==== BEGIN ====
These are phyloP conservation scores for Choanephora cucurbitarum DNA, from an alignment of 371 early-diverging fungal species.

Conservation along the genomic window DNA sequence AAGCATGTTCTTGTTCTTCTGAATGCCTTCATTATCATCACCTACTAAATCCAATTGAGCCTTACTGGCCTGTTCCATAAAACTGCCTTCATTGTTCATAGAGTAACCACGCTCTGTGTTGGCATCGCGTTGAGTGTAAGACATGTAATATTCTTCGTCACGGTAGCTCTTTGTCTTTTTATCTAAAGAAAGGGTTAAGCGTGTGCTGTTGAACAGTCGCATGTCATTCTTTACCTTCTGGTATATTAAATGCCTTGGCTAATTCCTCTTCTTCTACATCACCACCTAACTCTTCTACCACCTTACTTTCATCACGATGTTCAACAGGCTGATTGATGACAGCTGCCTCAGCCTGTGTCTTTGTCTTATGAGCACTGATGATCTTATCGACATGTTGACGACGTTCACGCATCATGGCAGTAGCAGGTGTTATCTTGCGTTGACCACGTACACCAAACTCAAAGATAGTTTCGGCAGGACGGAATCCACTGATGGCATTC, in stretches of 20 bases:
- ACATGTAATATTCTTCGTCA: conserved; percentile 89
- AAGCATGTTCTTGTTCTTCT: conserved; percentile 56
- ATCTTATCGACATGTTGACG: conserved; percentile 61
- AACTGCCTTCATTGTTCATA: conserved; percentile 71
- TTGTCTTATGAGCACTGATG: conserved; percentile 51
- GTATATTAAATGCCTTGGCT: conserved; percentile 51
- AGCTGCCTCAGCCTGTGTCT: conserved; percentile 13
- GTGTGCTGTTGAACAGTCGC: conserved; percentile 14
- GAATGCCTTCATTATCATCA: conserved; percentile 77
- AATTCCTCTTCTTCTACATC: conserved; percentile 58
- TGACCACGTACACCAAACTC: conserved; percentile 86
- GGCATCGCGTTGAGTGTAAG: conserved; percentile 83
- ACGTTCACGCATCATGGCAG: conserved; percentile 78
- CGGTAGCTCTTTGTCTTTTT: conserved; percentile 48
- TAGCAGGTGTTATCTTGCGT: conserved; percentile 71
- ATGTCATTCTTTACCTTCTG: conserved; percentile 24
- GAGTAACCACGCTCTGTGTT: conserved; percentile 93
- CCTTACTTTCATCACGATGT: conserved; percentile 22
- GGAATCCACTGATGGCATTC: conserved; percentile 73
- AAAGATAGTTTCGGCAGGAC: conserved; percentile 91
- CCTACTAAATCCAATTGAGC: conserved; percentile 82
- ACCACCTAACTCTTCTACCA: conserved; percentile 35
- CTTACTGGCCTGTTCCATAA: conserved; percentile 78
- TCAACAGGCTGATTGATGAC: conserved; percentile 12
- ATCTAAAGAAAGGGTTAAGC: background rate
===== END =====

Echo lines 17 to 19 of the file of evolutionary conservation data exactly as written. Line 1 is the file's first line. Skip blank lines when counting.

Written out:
- TAGCAGGTGTTATCTTGCGT: conserved; percentile 71
- ATGTCATTCTTTACCTTCTG: conserved; percentile 24
- GAGTAACCACGCTCTGTGTT: conserved; percentile 93